Keren Gershon/Contributing Photographer

One day last spring in the Nature Preserve, Emily Fonti had an encounter with a beaver having a meal while sitting by Harpur Pond.

‘We were really quiet and it let us sit there right next to it and just watch. When it was done eating it slapped its tail. It was so cool,’ said Fonti, a junior majoring in environmental science.

Encounters like this are not rare, according to Richard Andrus, associate professor of environmental studies and biological sciences at Binghamton University. Andrus recently spent eight hours straight in the Nature Preserve chopping down invasive plants with a machete.

‘At any given time there are between four and eight beavers on campus,’ Andrus said. ‘Before sundown, go to the bridge [near the pond]. If you walk up quietly, you can just watch them.’

According to Dylan Horvath, who, as Steward of Natural Areas, is responsible for overseeing the maintenance of the Nature Preserve and promoting the educational use of it through guided tours and hikes, this time of year is best to see the beavers.

‘They are easiest to see in the fall,’ Horvath said of the beavers. ‘The best way to find them is to listen. Sometimes, you can hear them chewing.’

In the winter, beavers do not hibernate, but they do disappear into the houses they have built from sticks on the pond. Now, according to Andrus, they are at their most active, storing up food in preparation for the cold.

Birds are also active in the fall season and are easy to spot in the morning. According to Horvath, the birds of prey are migrating during the next few weeks, which means that students will likely see them flying around, even outside of the preserve.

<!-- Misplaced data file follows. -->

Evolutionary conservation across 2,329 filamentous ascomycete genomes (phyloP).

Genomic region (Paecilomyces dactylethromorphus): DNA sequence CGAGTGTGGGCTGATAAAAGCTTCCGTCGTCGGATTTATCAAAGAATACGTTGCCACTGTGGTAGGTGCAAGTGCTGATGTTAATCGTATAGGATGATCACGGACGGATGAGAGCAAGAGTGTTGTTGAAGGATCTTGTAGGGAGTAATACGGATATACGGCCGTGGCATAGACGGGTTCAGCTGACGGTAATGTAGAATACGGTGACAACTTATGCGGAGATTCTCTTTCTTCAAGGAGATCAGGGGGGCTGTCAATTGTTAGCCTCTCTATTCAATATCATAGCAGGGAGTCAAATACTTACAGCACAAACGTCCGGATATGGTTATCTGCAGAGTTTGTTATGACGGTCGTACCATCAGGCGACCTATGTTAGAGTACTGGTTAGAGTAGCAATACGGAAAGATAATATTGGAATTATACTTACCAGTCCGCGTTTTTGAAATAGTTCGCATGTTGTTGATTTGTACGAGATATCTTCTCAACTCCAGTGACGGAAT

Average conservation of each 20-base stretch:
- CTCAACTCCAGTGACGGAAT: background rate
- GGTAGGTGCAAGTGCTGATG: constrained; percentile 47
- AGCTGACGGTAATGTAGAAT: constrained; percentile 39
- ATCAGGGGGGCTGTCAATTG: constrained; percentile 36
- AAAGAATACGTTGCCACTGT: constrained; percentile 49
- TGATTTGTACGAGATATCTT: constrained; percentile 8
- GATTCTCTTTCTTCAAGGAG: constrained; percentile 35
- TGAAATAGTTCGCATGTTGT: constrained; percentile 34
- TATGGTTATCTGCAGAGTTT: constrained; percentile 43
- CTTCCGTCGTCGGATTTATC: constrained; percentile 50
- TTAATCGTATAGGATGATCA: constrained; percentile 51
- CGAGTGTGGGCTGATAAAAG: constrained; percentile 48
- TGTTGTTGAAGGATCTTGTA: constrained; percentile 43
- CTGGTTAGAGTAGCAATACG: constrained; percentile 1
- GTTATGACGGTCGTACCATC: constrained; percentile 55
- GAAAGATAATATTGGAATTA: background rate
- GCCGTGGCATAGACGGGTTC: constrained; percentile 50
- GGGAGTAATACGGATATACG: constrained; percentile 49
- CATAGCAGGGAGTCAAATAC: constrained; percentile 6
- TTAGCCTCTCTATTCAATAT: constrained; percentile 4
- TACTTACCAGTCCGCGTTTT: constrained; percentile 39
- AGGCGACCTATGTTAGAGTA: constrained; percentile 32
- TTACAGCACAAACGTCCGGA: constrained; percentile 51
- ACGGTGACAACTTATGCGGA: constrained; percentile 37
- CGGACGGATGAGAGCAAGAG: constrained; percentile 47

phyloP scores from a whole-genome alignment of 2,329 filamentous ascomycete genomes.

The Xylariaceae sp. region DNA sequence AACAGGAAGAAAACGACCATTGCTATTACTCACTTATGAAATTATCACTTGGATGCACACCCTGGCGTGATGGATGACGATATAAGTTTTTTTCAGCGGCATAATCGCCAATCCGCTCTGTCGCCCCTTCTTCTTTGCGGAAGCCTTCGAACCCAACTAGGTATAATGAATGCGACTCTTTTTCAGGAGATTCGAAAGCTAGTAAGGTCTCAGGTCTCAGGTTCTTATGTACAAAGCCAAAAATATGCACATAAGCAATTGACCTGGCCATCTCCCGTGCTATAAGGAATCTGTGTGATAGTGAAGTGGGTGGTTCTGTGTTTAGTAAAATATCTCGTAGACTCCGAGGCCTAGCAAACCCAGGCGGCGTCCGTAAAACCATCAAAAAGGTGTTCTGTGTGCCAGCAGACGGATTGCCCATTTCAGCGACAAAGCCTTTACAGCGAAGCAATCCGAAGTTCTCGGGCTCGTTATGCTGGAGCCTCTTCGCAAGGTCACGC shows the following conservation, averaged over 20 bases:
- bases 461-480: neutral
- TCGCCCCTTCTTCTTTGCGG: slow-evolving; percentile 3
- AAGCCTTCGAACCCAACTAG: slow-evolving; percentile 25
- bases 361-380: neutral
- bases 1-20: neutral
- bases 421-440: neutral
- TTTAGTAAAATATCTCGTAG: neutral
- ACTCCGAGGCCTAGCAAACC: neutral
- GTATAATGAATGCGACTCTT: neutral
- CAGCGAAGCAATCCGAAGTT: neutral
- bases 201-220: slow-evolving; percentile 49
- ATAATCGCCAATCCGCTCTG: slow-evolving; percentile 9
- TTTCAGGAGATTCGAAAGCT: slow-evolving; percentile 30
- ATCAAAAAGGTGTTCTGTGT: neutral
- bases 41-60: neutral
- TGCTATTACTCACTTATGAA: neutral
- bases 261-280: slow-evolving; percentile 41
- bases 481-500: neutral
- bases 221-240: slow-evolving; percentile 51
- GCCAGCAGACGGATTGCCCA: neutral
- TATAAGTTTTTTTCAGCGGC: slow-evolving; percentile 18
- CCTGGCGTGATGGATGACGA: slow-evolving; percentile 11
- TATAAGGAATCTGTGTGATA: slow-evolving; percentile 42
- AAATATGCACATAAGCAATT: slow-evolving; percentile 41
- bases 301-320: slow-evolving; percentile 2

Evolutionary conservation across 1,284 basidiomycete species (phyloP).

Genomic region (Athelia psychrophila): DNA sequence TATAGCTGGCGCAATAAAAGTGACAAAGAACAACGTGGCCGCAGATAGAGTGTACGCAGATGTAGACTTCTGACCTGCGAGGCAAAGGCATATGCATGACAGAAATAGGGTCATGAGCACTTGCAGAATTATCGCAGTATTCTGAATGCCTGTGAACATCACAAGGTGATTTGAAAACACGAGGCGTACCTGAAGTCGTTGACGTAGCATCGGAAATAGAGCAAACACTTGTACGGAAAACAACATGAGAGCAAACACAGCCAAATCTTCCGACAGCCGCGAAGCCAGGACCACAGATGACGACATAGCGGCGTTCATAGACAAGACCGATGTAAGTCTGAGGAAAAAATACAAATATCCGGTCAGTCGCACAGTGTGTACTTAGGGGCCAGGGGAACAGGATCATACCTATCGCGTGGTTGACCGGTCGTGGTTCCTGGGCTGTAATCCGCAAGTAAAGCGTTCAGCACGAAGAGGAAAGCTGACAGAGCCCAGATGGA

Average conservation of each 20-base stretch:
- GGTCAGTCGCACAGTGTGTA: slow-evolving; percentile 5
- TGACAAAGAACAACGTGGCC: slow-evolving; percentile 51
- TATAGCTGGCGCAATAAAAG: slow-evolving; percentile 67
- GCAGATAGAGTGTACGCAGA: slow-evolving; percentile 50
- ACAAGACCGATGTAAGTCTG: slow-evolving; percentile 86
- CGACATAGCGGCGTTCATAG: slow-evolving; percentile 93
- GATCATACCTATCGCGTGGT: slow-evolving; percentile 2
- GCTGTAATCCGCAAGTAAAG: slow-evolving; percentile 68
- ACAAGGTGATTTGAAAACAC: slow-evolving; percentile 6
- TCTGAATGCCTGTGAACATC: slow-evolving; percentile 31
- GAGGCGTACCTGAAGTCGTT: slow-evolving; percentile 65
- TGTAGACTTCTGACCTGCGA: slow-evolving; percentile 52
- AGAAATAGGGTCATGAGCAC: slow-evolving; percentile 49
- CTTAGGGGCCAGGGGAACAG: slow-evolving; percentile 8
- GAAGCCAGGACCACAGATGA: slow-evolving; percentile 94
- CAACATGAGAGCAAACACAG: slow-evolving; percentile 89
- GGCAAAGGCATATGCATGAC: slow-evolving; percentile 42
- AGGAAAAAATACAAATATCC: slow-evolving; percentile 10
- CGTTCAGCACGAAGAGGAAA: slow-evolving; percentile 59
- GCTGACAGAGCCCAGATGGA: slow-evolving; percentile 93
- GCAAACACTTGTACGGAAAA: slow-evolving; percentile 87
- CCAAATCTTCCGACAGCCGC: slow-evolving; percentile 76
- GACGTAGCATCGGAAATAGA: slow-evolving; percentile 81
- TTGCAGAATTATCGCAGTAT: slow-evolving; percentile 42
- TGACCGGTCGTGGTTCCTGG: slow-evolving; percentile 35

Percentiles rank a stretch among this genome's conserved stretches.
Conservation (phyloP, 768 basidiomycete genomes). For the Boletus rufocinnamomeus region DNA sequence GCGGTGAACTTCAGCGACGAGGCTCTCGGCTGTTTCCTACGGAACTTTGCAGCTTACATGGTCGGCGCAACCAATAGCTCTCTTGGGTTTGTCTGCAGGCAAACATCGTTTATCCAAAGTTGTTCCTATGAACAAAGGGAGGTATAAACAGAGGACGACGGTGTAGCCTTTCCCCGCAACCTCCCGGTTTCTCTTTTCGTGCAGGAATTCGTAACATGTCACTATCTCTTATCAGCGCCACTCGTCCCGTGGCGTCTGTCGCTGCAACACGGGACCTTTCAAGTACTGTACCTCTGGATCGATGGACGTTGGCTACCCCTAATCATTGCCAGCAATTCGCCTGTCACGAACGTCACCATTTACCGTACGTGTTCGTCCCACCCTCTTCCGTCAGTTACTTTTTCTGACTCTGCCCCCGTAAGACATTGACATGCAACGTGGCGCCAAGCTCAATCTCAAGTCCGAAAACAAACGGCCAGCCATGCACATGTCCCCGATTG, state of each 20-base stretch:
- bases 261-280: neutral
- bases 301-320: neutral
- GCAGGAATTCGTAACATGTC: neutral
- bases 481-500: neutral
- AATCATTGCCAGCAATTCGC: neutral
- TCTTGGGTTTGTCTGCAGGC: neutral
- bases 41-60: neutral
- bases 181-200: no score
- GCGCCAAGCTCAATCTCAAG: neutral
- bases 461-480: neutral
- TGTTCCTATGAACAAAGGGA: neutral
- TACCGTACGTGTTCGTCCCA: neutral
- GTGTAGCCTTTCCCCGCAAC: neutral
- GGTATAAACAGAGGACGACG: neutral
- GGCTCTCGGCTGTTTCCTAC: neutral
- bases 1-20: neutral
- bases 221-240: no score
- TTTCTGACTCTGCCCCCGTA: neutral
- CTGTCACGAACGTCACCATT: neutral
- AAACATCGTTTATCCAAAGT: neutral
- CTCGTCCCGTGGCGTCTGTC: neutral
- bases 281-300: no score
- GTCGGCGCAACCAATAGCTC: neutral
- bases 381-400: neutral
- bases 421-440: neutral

‘Every once in a while we get a golden eagle passing through,’ Horvath said. ‘I always tell students to keep their eyes open, even when on campus.’

The Nature Preserve itself has about eight miles of trails. The most popular of these, according to Horvath, is the Marsh Trail, where observers are most likely to see squirrels, rabbits and deer, even throughout the winter.

The animals that are much harder to spot are foxes, otters, coyotes, porcupines and bears. Black bears, which hibernate between late November and early March, have been sighted in the Nature Preserve, but this is an extremely rare occurrence.

‘Most people have a zero percent chance of seeing bears,’ Horvath said. ‘They mostly stay in the hills.’

If you do happen to see one, however, Andrus recommended to not run from it.

‘It’s just not a good thing to do with any predator,’ he said, adding that there is no reason to. ‘None of the mammals are really threatening.’

However, because the preserve’s mammals are not threatening does not mean they are not threatened. In order to protect the animals in the Nature Preserve, Horvath advised visitors to keep the trails clean and not to wander off them, not to approach or disturb animals and to keep dogs on leashes.

‘By next year, we’ll probably have banned [dogs],’ Horvath said, in light of their tendency to attack and kill the preserve’s mammals. ‘I feel bad for the people who follow the rules, but they are way outnumbered by the people who let their dogs off of the leash.’

Because humans and their furry friends frighten them, mammals tend to avoid being seen when possible.

‘The main way you know these mammals exist out there is by going out in the winter during a fresh snow and looking for tracks,’ Andrus said. ‘If you’re really curious about mammals, look for indirect evidence, because seeing them isn’t easy.’

Horvath agreed, adding, ‘Winter is a great time to go out and just see the signs of animals.’

When the weather gets warmer, however, the main attraction is the amphibians, especially the spotted salamanders. Every spring, they migrate to Harpur Pond, the main pond near the wetlands where the beavers currently are, in order to breed. This migration takes place in one night, from around 8 p.m. to midnight.

‘We call it the ‘Big Night,’ Horvath said. ‘Last year we had about 100 people there watching it.’

Things like this are what make students like Kaitlin Mooney appreciate Binghamton’s Nature Preserve. Mooney, a junior majoring in psychology, goes there every full moon to listen to music with her friends.

‘I love that we have the option of just sitting out there and hanging out,’ Mooney said. ‘We’re really lucky to have it.’

More information on the Nature Preserve’s upcoming events is available at or by e-mailing